The point of doing these prospects rankings was to get a feel for how the 2020-21 season has affected the Vancouver Canucks’ prospects and then to rank them from what we have seen over the past six months.
Goaltender Mikey DiPietro has not played in one game over the past six months. In fact, it’s been over a year since DiPietro has gotten into game-action.
This definitely has the potential to slow his development, despite getting a ton of time with goaltending coach Ian Clark. As a 21-year-old developing goaltender, there are not many better goalie minds to be around than Clark. The problem still remains that DiPietro is not playing in any game action and has been unable to test the tweaks and positional changes that he and Clark have made to his game.
DiPietro is coming off of a 2019-20 season in which he became the outright starter with the Utica Comets in the AHL and put together a strong season that saw him finish with a 21-11-2 record while sporting a 2.79 goals-against average to go with his 0.908% save percentage.
Mikey DiPietro is having one of his best games of his professional career. He has stopped 23 of 24 shots tonight against the Rochester Americans.
— 𝗖𝗵𝗿𝗶𝘀 Faber 🔥🎙 (@ChrisFaber39) February 27, 2020
It’s truly one of the biggest mysteries in this Canucks organization.
Aside from a handful of folks working with DiPietro, nobody really knows what this game-less year has done to his game. He is one of the hardest-working players to come through the Canucks organization in the past five years. The stories of him putting in extra ice time on his own to run his own goalie drills have been followed closely by InGoal Magazine’s Kevin Woodley.
Woodley also brought a cool tidbit to a recent NHL dot com article.
DiPietro started this season with “Take it 1 puck at a time” written on his blocker. It is advice he picked up from Tampa Bay Lightning veteran Curtis McElhinney when they roomed together at the 2018 World Hockey Championship. By the time he was called up to the Canucks from Utica of the American Hockey League three months ago, DiPietro had a new blocker and a new message: “WIN,” or “What’s Important Now.”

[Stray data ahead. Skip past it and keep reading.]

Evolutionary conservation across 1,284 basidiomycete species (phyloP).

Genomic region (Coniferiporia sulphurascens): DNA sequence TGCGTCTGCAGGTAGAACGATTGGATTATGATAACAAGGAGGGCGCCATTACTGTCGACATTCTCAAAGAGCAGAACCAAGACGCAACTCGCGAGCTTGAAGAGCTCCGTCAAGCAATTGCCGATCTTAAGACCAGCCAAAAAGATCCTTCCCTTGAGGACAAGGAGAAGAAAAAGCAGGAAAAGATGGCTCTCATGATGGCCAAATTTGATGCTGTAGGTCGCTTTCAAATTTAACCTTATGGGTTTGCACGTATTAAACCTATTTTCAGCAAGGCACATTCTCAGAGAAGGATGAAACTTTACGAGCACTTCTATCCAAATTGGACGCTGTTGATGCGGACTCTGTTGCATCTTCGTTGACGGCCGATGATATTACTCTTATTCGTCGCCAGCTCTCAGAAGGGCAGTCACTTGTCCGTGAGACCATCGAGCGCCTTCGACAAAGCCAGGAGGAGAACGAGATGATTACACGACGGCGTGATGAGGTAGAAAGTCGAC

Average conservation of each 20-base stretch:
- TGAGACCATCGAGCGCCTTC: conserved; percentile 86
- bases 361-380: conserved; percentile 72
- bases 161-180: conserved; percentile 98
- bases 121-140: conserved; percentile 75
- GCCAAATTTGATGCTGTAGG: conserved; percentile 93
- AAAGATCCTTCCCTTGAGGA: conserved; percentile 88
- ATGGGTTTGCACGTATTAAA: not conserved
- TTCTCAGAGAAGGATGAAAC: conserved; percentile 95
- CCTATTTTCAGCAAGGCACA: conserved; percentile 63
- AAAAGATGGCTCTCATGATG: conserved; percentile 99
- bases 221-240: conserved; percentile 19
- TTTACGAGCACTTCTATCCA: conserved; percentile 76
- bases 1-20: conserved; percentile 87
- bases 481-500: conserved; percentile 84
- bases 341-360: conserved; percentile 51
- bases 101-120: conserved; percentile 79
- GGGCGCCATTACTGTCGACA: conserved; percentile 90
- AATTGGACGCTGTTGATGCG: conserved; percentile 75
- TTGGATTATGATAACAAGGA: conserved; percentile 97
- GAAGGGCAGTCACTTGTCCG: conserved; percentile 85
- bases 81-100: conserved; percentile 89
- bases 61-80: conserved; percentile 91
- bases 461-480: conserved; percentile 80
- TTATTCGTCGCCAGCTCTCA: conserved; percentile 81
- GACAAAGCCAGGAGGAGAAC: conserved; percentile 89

Taking it one puck at a time is all DiPietro can do right now. What’s important now is him getting into some game action. We are about to see the Canucks play a ton of games in the remainder of the season and DiPietro is here in case one of the two goaltenders on the roster goes down.
There is reason to believe in some of the rumours that the Canucks are attempting to get the Seattle Kraken to take on Braden Holtby and his contract for next season. This opens up the door for DiPietro to move into a backup role behind the recently signed Thatcher Demko. It wouldn’t shock me to see DiPietro get into an NHL game one way or another this season. Even if he gets into a few NHL games this season, it feels like it’s a lost year of development for the kid.
I’m sure he has learned a lot from his time with Ian Clark but when you get lots of coaching help without game action to test it, it gets to a point where DiPietro is just getting help on becoming a goalie coach when he eventually retires from his playing career.
The Canucks have blown this year of development for DiPietro and though it likely won’t ruin him as a prospect, it definitely hurts the growth that we had seen from him last season.
We will continue to follow the DiPietro situation as the season goes on but today’s prospect ranking report isn’t loaded with info because we haven’t seen him play at all.
There is still a lot of NHL potential for DiPietro. It’s sad how quickly his impressive rookie AHL season became a distant memory but he will be back in action somewhere next season and it could very likely be at the NHL level as a backup goalie. This could be a rush for DiPietro, who would have benefitted a ton from getting into AHL action this year.
It’s a mystery to understand where DiPietro is in his development toward becoming an NHL goalie. His current track record suggests he could be ready for that as soon as next season. He really could have used this year to see some more game action and get the feel from the adjustments he has made from working with Clark.
If DiPietro doesn’t hop right into the NHL next season, he will be an easy decision to use as the backup goaltender once Holtby’s contract expires at the end of the 2021-22 season.
The kid is on his way to being an NHL goalie, he’s just been hurt by the organization’s decisions for his placement and lack of deployment this season. Exactly how much it’s hurt his development remains to be seen.